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Gus 2

Earlier this year, skier Gus Kenworthy returned to the United States from the 2014 Olympic Games in Sochi with a silver medal—and an armful of stray puppies. (Well, the puppies technically came about a month later after they got the care they needed for the transport.) Two of the puppies, named Jake and Mishka, now live with Gus and his friend Robin Macdonald, and the pups’ mother lives with Gus’ mother and stepfather. WOOFipedia spoke with Gus to learn how the dogs have settled into their American (Olympic-winning) home.

Gus with the dogs he brought back from Sochi

WOOFi: How did you come across the puppies in Sochi? 

Gus: I had seen a photo of the puppies that a reporter from NBC had tweeted but I didn’t know where they were. I showed my friend Robin, who was in Russia doing media for the Games. The next day, when he was going to the media center to do some work, he found them—they were living outside of the security tent at the media center in the mountain village. He texted me a photo, and I got out of bed, got on the gondola, got on a bus, and ran to meet them!

Jake and Mishka, living the good life

WOOFi: What was it about these dogs made you want to keep them? 

Gus: I’ve always been a dog lover. My family dog passed away a few years ago, and I had been dying to get a new one. I just thought it wasn’t the responsible thing to do since I travel so much. Regardless, it was something I constantly went back and forth on, and then to be in Russia, during the Olympics, with everything else that was going on in my life, it felt sort of serendipitous to stumble upon a family of stray dogs the way that Robin and I had. They were so sweet, too; I can’t even describe how cute their temperament was. Mama, who was very protective over her puppies, seemed to instantly trust me and she let me pick them up and play with them and pet her. It was amazing. I felt like she was really connected to me and she knew we wanted to help them and she wanted us to. So, I pretty much fell completely in love with them in about five seconds—and the rest is history.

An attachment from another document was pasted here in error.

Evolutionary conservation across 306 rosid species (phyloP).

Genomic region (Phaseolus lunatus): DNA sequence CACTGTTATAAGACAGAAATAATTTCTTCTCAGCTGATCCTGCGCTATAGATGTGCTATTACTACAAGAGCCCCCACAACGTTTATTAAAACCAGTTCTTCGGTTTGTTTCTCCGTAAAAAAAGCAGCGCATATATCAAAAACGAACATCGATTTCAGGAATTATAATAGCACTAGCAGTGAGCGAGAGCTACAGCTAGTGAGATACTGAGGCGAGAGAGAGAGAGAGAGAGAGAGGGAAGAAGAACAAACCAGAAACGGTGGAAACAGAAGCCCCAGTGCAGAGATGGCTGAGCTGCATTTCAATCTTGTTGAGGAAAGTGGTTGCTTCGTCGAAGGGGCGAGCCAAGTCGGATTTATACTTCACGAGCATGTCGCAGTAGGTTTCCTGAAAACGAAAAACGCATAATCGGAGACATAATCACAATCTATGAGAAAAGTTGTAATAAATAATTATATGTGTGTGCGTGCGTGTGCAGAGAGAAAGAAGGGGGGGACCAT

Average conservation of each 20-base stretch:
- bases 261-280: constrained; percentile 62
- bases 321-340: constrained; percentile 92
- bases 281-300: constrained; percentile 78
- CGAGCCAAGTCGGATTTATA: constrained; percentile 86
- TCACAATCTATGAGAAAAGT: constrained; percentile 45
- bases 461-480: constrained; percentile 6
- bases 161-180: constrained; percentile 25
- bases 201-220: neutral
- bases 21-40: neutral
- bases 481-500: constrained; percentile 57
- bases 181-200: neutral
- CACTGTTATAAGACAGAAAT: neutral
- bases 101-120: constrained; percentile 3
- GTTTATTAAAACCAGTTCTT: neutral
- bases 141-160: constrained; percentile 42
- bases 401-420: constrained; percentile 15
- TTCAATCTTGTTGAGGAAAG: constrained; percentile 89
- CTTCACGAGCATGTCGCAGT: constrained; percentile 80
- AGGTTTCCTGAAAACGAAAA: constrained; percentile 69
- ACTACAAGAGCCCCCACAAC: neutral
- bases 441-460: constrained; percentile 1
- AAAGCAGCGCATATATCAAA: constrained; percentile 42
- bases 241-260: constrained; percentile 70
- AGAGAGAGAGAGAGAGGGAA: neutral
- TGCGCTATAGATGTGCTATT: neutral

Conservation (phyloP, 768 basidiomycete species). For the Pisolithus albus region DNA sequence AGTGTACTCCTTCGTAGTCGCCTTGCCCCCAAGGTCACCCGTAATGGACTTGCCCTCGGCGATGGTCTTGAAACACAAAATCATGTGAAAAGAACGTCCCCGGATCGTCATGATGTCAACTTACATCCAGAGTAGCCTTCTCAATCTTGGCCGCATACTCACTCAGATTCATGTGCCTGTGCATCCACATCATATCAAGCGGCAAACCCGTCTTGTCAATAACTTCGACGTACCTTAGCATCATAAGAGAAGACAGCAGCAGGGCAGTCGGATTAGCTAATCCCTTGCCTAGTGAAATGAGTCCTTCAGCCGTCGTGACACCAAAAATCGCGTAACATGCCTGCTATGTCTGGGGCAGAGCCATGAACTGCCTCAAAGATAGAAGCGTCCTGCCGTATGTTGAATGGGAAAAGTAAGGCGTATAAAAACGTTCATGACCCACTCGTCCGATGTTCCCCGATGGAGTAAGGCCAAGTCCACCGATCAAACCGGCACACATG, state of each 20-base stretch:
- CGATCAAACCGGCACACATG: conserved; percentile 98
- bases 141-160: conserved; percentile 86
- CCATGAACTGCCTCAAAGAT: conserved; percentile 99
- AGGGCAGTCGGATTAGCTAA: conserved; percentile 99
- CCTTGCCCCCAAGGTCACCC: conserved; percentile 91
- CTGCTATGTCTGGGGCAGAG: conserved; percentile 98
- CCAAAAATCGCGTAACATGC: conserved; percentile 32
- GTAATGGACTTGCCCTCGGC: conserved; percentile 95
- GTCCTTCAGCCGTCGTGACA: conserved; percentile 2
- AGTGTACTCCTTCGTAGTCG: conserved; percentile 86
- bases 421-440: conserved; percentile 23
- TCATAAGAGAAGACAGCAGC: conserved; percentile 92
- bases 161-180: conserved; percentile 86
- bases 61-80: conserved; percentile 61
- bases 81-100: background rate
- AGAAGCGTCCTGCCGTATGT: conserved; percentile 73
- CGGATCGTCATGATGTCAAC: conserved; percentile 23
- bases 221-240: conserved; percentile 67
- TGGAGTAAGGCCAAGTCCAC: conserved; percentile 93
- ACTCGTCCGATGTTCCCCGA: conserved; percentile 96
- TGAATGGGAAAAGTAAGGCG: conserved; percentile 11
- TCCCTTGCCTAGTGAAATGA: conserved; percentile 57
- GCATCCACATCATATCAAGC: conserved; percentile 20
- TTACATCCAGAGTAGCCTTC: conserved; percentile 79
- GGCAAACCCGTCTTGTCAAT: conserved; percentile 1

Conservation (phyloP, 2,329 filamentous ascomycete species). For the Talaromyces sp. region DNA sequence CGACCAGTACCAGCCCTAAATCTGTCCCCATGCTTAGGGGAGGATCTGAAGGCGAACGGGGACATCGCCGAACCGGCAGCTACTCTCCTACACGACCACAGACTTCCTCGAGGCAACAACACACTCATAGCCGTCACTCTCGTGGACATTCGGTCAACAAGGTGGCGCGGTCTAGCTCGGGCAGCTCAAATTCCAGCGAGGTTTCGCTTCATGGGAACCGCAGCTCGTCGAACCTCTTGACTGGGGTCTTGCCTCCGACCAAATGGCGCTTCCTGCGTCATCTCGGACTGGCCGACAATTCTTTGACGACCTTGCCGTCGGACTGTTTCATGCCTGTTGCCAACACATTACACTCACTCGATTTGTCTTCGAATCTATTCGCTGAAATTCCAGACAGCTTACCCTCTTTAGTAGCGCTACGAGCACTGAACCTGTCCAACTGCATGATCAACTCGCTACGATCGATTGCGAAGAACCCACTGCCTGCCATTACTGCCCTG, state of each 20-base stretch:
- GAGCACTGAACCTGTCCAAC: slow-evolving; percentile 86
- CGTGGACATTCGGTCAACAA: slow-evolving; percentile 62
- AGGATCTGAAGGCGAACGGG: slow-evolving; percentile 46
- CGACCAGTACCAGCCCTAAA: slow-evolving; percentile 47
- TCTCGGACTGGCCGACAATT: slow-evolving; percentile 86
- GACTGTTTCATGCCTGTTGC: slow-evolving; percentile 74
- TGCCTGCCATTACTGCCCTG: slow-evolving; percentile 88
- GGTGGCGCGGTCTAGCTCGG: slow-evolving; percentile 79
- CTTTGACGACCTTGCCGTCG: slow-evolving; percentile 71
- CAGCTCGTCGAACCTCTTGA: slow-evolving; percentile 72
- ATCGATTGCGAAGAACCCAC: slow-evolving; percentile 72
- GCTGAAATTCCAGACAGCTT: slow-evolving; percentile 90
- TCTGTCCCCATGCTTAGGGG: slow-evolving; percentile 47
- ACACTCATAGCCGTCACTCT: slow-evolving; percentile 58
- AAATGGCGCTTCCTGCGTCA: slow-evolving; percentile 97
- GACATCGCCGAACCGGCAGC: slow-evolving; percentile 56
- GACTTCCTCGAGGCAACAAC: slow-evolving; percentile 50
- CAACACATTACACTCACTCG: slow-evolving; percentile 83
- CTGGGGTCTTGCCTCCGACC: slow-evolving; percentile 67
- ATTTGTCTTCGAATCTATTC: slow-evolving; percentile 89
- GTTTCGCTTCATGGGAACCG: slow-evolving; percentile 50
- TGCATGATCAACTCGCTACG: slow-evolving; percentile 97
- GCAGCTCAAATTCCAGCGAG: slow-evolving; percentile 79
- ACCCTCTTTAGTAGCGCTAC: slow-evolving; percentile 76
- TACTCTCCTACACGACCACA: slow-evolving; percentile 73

Gus with Jake and Mishka

WOOFi: What were their first few weeks at home with you like? What were your biggest challenges?
Gus: They were relatively easy dogs, to be honest. It took Jake and Mishka awhile to figure out the potty-training thing, so there were a lot of pees and poos that happened on rugs and on the bed. Looking back, it probably would have been a good idea to crate train them, but I was blindly in love with them so I wanted them to sleep on the bed with me and didn’t care how much extra laundry it caused.

Mama had little quirks that have now been ironed out. For example, when she first came to the States she wouldn’t walk on any shiny or slippery surfaces. So at the hotel we stayed at the first few nights in New York, we had to carry her across the lobby because it had marble floors. She would literally freeze up if we tried to get to get her to walk on them. Same thing with polished concrete and tile floors. Eventually she got over it, but it was just a new thing for her because she had only known dirt, grass and pavement and it was something so foreign to her she couldn’t comprehend it at the beginning.

Gus and company

WOOFi: What are their personalities like? 

Gus: Jake and Mishka are best friends. They’re always playing, and when they tire themselves out they cuddle up and sleep next to each other! Jake is definitely more silly; he acts like a total puppy. One of my favorite things is watching him pick out a toy to play with. We have a big basket filled with all their stuffed animals and ropes and things, and he will pull the basket out and rummage through it and find something he likes and then just carry it around the house or bring it into his dog bed and lay down with it.

Mishka is more of a brat. He isn’t very good at sharing and the toy he wants is always the toy that Jake has. Robin and I refer to Mishka as our shadow because he follows you everywhere and always wants to be nearby you. He’s very loyal. Jake is more independent, if you get up and walk into another room for a minute Jake is OK knowing that you will return but Mishka always gets up and follows you.

The boys both love swimming, especially in the ocean in Vancouver. Aside from playing in the snow, that’s probably their favorite thing to do.

Gus with Mishka

WOOFi: Tell us about the mother—what is her name and what were some of the challenges faced when getting her acclimated?  

Gus: Mama is great!  We started calling her Mama in Russia, and she seemed to like the name and respond to it, but when we got back to the States we gave her to my mom in Telluride and she started calling her “Mamushka,” which roughly translates to mother in Russian. As far as getting her accustomed to her new life, it was shockingly easy. She pretty much got to Telluride and acted like it was her home all along. She is very much in love with my mom and stepdad, and they are completely smitten with her as well. All the kids are out of the house so she is their little princess, she sleeps on the bed with them, goes to work with them, lays by their feet while they cook dinner. It’s pretty cute how attached they are.

Mishka on Bowen Island in Canada

Also read: Sochi Strays Arrive in U.S. 

Follow the dogs on Instagram here.

All photos courtesy of Gus Kenworthy and Robin Macdonald
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